Driving the Dalton Highway
Over the day and a half we spent in Fairbanks, the smoke cleared, the jeep was washed, and we relaxed a little. We decided we would continue north rather than turn around and go back to Denali. The Dalton Highway was probably the exact opposite experience we had in Denali and we were looking forward to it.
As usual, we got a late start. But we made it out of Fairbanks and onto the Elliot Highway, the connection between Fairbanks and Manley Hot Springs and the Dalton.
The Elliott Highway is a beautiful drive. It has bumps and frost heaves and gravel parts but for the most part, it is pretty fast. At mile 32 we started seeing signs for firefighters and the sky got darker and dreary. And then smoke. The smoke wasn’t as bad as Fairbanks but, since we hadn’t heard anything about fires up this way, we were a little apprehensive. (Hindsight – turns out the Elliott had been closed for a while at MM 34 because the fire had jumped the road).
We passed through the fire area without problem and found the Dalton Highway.
The Dalton Highway is considered one of the most remote roads in North America. It is also considered dangerous. Everyone attempting to travel on it is encouraged to have two spare tires, plenty of gas and food, and plenty of time. We had two out of the three and figured Meatloaf would approve. We decided to take the RV as far as we could and use the jeep from there.
The Dalton highway is listed as having pavement, gravel, and chip seal. I’m not sure if I actually saw any chip seal, but that might be what they call hard packed dirt. They also don’t mention the miles of dirt road which can be the most treacherous when it rains. Where ever there is a transition from one type to another, expect a rough ride. The worst was where pavement had eroded and been replaced by gravel. The longer ago the gravel had been placed, the deeper the hole where the pavement ended. New gravel was almost always a joy compared to the alternatives. It hadn’t yet washboarded and one could make fairly quick time. Of the longer stretches, the worst was the ‘chip seal’ packed dirt that hadn’t been redone in a few years. One could find a variation of potholes, washboards, grooves, and pockmarks. The pockmarks, hundreds of shallow depressions all over the road, would often go on for miles and could rattle teeth out.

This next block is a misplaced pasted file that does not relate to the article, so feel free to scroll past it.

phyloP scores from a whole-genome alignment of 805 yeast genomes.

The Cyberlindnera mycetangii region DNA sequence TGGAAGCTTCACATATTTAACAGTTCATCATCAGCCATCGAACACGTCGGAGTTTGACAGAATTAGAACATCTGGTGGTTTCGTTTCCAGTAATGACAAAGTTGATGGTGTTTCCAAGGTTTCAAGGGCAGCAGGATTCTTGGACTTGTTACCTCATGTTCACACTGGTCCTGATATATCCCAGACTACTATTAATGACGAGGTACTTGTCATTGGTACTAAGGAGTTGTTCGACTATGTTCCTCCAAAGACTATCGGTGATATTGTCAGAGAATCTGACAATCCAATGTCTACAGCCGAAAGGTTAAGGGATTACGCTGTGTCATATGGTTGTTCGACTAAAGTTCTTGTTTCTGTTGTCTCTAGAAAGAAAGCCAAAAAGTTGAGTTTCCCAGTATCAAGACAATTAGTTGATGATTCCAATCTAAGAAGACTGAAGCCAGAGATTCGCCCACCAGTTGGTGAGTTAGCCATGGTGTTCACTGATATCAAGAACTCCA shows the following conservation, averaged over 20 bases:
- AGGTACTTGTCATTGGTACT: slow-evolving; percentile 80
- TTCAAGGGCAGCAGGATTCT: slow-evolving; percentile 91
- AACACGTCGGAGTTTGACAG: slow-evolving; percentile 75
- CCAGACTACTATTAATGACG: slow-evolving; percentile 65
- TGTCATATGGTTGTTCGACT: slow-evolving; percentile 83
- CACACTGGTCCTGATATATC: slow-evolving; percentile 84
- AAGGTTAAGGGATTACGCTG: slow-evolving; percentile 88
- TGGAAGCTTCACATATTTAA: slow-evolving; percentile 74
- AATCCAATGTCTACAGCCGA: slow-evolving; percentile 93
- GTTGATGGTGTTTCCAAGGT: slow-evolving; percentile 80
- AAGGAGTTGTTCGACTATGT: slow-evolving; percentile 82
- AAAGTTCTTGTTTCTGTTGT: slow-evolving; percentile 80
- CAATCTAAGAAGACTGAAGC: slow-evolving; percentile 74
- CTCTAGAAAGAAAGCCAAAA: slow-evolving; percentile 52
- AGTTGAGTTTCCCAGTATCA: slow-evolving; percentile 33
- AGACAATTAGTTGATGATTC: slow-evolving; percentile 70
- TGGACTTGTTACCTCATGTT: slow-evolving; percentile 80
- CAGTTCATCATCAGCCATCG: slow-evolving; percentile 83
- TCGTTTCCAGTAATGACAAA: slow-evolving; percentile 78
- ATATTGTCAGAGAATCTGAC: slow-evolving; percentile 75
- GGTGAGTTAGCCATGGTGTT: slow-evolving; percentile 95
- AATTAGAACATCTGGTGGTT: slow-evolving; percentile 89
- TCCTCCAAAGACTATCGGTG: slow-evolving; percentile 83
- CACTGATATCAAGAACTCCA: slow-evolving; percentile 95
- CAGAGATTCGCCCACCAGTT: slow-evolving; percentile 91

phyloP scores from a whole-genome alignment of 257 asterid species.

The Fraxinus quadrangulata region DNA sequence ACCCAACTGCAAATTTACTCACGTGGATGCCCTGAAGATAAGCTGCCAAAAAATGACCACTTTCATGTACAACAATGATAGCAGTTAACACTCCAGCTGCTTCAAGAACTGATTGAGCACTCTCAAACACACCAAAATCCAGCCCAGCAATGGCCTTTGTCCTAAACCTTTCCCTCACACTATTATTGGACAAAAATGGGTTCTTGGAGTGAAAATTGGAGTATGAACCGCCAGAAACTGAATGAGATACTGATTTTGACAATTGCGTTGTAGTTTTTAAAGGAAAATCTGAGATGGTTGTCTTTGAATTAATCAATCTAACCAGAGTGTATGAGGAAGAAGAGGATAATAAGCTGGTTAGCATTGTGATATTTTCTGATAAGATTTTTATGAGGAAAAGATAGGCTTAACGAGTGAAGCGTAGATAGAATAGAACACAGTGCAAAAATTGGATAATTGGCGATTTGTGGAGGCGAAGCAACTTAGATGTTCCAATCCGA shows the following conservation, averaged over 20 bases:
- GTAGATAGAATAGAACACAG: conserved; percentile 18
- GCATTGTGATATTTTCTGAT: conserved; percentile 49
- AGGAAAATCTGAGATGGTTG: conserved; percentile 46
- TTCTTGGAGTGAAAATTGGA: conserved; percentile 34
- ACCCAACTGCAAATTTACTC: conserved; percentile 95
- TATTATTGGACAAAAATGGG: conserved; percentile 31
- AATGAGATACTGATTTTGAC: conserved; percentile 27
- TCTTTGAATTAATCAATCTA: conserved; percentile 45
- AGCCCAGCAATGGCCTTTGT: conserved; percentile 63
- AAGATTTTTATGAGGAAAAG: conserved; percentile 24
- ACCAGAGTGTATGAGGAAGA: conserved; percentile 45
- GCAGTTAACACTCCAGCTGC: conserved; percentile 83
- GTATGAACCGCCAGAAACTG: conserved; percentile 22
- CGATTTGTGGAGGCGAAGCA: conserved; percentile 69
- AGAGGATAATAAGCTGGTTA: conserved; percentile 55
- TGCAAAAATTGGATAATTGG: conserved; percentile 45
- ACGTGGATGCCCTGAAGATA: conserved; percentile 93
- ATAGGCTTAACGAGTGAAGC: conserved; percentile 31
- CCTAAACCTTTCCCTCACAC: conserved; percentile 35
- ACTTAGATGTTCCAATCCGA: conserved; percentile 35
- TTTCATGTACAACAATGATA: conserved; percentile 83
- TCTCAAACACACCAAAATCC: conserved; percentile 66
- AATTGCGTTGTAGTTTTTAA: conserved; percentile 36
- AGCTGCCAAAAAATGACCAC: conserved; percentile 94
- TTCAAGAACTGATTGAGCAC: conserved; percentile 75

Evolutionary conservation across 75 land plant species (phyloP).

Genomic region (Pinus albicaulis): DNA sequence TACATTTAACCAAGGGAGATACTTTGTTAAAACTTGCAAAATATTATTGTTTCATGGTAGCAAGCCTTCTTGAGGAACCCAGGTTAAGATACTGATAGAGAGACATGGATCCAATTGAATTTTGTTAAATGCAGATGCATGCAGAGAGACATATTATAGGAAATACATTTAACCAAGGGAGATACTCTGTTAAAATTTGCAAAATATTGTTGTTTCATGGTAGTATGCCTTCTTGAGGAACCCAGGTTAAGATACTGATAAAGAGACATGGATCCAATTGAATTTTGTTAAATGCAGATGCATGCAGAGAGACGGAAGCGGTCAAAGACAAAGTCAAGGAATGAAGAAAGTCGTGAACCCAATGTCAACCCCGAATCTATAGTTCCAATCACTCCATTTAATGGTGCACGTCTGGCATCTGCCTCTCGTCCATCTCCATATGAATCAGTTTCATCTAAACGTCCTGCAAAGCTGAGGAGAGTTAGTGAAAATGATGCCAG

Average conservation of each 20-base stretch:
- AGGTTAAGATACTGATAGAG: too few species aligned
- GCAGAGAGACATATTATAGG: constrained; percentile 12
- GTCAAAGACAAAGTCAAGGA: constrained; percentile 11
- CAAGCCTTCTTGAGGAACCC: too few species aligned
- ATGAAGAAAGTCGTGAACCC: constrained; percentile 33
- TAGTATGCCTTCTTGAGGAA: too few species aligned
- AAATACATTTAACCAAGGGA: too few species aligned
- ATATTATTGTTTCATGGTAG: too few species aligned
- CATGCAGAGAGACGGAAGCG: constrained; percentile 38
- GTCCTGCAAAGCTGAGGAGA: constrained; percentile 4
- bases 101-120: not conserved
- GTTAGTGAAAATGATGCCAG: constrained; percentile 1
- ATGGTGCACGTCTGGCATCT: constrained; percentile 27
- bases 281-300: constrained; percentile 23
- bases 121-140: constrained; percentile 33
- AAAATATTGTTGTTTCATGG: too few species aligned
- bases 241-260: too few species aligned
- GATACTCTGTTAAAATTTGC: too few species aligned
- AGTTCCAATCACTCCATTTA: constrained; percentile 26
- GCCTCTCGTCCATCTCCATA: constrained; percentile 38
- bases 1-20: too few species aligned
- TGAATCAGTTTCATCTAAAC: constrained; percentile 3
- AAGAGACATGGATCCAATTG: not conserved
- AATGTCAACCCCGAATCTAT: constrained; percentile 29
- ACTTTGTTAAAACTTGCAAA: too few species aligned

Of all the miles of road on the Dalton, the worst is the first 30 miles. We covered it at an average of about 25 miles per hour. We talked to a motorcyclist on the road and he agreed. He, like us, almost turned back before 30 miles because the road was so treacherous and unforgiving. I’m pretty sure the state of Alaska allows that part to remain so bad to discourage people from continuing on the road. But honestly, once you pass that part, the road gets better and better.
Immediately on the right after crossing the Yukon River Bridge there is a tourist information area and a large parking lot. While overnighting in the parking lot is not allowed, the couple in the office have a lot of information. And a bathroom if you need it. Based on their local knowledge and assurance, we decided to continue on with The Short Bus into Coldfoot. We also picked up a brochure listing the highlights of the Dalton Highway and two certificates for crossing the Arctic Circle.